Skoshi Tiger, Inc.
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First Action

When it is safe to approach the site:

Local authority will allow access. Normally they are very understanding about the desire to get to the site, but broken power lines, sewers, any infrastructure can be very dangerous after a disaster, so it’s important to rely on official judgment as to when it is a good time to get to the site.

Prepare for the worst. A lifetime collection of personal possessions and living space that has been ruined can be emotionally devastating, but it is not the end of the world. If one has escaped with one’s life, that’s a pretty good start. If one has escaped with no serious injuries, that’s even better.

This first step works for all types of disaster. The following steps will be separated as to type.

While waiting, it is a good idea to prepare for the first visit. This means personal comfort and personal equipment. A few minimal items are essential for this step. Skoshi Tiger recommends the following:

Toilet paper and paper towels;

Waterless hand cleaner;

Bottled water;

First aid kit;

Leather gloves;

Hat or cap;

Safety glasses, use them!;

Work boots or heavy shoes, gym shoes not a good idea;

Dust masks, a little dab of Vicks inside will facilitate breathing;

Long pants;

Long sleeved shirt;

Neckerchief;

33 gallon plastic trash bags;

Flashlight;

Digital camera;

Spray paint cans in a few colors;

Notepad or loose leaf binder (this will become your journal)

The journal is essential. There will be thousands of details that need to be remembered. In a situation such as this, there could well be ten thousand details. Journal means daily record. It is important to take a few minutes every four hours to jot down everything. A journal pays off when least expected.

Check the Forms pages for what should be recorded.

One more note on equipment:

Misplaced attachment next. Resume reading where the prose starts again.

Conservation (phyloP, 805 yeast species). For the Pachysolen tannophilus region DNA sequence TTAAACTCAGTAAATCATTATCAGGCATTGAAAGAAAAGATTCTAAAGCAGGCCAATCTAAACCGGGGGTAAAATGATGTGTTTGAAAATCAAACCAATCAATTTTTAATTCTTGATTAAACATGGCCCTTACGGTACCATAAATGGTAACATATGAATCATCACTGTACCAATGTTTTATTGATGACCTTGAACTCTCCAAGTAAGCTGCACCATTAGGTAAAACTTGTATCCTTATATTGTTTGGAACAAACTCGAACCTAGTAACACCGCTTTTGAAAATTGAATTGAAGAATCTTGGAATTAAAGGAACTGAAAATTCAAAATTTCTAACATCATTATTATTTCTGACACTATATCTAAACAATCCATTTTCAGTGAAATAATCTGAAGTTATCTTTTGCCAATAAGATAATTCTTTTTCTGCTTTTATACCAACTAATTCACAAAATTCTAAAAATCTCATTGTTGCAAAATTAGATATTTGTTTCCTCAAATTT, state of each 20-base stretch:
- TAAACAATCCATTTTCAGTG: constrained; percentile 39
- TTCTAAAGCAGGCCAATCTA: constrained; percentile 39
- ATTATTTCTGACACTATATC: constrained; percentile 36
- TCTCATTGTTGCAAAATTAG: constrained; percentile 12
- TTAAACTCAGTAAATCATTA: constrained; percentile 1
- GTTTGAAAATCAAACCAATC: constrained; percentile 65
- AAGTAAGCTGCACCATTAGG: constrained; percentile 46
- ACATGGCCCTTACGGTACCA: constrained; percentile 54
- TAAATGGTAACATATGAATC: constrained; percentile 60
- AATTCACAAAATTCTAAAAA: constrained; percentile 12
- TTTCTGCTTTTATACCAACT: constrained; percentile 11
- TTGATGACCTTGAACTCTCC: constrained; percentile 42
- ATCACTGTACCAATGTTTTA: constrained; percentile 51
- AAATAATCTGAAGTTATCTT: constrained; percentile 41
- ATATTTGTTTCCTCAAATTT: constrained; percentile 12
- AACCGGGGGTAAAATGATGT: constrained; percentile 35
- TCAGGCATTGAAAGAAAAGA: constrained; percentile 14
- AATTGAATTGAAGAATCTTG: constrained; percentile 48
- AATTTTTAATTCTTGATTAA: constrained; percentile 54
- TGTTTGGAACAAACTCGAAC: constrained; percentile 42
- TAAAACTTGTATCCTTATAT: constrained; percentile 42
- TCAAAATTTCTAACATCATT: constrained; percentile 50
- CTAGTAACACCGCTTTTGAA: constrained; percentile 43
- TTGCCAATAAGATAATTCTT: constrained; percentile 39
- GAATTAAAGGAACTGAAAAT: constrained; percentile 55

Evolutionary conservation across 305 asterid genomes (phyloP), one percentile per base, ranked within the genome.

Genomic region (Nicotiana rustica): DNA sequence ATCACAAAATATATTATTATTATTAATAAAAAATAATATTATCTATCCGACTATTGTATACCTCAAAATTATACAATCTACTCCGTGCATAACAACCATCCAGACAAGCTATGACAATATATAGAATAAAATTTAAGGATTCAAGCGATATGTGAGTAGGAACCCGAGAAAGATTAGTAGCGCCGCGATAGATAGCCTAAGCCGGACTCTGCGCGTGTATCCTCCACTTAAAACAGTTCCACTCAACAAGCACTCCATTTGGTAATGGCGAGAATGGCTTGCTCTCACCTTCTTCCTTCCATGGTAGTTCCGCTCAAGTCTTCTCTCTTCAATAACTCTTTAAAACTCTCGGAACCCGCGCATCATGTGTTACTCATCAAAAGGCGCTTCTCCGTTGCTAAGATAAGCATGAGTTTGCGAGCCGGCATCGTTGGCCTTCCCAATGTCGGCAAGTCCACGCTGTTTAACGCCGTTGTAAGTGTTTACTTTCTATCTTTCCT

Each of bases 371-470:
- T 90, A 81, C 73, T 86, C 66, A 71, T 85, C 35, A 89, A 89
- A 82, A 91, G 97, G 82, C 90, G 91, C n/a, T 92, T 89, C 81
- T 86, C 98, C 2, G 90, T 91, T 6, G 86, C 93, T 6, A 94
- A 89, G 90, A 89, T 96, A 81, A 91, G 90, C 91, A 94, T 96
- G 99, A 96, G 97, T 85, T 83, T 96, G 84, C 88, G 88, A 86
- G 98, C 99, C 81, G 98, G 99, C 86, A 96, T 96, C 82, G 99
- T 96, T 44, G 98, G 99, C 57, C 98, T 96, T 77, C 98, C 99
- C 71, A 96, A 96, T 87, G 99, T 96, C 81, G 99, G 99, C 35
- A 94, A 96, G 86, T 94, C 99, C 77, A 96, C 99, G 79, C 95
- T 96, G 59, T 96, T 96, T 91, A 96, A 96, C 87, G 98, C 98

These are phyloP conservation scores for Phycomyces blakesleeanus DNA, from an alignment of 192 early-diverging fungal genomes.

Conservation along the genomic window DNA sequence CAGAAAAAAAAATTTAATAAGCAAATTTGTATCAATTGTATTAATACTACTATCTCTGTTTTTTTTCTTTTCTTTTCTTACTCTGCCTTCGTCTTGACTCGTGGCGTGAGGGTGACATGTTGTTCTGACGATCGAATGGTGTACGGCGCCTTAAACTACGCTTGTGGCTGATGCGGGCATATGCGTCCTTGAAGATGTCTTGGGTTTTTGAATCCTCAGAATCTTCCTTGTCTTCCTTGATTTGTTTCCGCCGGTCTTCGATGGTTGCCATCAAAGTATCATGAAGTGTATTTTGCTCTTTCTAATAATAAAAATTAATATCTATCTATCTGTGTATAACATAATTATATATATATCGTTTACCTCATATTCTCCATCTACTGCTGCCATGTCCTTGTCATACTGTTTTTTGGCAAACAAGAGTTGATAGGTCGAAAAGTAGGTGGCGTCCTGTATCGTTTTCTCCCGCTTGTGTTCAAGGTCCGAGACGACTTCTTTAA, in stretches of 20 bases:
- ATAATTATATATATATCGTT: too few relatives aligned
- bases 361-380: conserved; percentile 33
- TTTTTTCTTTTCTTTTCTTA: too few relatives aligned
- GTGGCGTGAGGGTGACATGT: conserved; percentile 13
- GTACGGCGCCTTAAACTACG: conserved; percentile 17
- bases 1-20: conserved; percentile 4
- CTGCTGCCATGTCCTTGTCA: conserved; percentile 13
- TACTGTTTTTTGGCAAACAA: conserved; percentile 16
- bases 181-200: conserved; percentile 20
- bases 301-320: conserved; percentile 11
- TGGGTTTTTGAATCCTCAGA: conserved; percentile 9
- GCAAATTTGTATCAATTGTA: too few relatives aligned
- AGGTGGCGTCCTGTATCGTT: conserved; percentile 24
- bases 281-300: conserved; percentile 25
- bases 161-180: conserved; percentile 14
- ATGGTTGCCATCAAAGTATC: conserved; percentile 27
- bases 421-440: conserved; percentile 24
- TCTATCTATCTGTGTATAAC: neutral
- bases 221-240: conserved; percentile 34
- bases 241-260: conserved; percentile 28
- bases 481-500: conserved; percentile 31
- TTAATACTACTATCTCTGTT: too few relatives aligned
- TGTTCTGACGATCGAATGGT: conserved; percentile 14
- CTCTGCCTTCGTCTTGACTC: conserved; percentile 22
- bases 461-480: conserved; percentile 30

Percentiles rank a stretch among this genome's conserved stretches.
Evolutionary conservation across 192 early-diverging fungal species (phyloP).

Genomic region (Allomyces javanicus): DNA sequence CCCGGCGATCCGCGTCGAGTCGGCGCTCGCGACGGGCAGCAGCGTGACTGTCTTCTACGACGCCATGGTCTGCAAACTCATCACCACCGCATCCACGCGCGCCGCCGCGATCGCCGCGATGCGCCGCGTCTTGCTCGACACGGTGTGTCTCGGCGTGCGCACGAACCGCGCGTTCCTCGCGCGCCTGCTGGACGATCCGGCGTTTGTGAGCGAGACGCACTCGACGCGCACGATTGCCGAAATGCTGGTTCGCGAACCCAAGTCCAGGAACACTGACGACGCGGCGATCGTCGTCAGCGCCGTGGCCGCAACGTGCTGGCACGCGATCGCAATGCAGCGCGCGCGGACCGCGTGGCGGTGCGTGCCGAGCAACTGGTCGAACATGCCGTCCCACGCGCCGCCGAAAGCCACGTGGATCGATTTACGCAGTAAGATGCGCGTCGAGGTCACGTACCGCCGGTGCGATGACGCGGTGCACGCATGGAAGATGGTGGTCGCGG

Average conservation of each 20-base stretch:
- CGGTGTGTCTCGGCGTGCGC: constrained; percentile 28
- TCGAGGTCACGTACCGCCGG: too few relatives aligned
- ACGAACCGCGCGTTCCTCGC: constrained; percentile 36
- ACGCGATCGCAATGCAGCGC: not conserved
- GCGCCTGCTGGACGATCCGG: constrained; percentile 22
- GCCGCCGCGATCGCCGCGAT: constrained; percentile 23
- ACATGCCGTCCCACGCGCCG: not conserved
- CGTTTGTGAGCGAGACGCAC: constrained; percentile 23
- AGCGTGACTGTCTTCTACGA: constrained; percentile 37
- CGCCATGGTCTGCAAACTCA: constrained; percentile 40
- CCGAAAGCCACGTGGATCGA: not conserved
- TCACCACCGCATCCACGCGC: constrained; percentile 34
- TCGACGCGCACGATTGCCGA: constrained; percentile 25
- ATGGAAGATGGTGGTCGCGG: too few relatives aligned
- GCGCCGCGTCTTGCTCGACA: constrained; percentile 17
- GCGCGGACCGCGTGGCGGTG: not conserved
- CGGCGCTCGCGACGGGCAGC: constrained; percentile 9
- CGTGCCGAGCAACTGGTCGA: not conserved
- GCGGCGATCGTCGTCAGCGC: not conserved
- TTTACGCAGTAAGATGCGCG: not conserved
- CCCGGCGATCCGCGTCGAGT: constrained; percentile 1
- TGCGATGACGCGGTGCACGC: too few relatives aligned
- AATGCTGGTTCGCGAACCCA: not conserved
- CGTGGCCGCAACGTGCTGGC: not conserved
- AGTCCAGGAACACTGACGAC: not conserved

If possible, a gasoline operated generator (500 W. or better) is very helpful. It may not be needed for a long period of time, but it can make inside or night work easier, and it accelerates the time frame by eliminating the need for power grid electricity.

A chain saw and battery operated tools come in very handy as well. Wet-dry shop vacs can vastly improve the speed of the work.

Before you enter the property:

Take a look around. Check parking availability. A clear space for emergency vehicles is essential, plus there must be access for any clearing help.

Also, if there is anything unidentifiable, don’t touch it. In fact, on this visit, it is a good idea to refrain from touching, lifting, moving anything till the assessment step has been completed.

Photograph everything. Start with the approach to the site, and move in deliberately. Shoot the street, both ways, then shoot the driveway leading into the site. If the driveway is blocked, move around it after shooting a picture of it.

Notice all damaged trees, shrubs, landscape. Photograph it and write it down or record it on your vid-cam or pocket recorder.

As you approach the structures, standing or not, photograph everything. Be sure to watch your steps, and set up the shots standing still. No point in compounding the problem with an injury, i.e. snakebite, broken limb.

If something looks remotely unsafe for walking----don’t. Do not touch fallen wires. Even though wires may look dead, no one is ever sure until they are checked.

Smell the air without the mask. If you smell gas, call the supplier after you leave. Wait for an okay to return.

If everything appears to be safe, walk the entire perimeter of the site, stopping every ten paces to shoot pictures toward the interior and away from the site in the opposite direction. Take notes as you go. Be methodical. These pictures could be worth a lot later. Disasters are odd occurrences. Things move in all kinds of directions, and it is surprising what you find---where you find it.

It is a good idea to close in on the structure with deliberation, slowly. Shoot pictures as you move in. Stay alert and do not hurry, no matter what draws attention.

Next walk the perimeter of the structures shooting toward the interior on the first trip, then shoot pictures looking away from the structure.

You will see many things, and you will want to gather them up, but for now, be patient. This job is assessment. Don’t get distracted. Collect information, and collect yourself. This is not a happy moment, but it is necessary, and it will calm you down.

Under no circumstances (unless someone’s alive and hurt inside) should one enter the destroyed area. You are neither ready nor equipped to go inside. Look, assess, learn.

Take a moment to write or record anything you remember about the structure while it is still fresh in mind. Under the Forms page, find printable forms that will help record every detail.

Once the assessment has been accomplished, it is time to contact the insurer or disaster agencies. They will be really busy, but getting into the queue is crucial. It will take time to see these people, but don’t be in a rush, and don’t let the stress of the situation rule. Calm breeds calm. Press with deliberation, but without anger.

 

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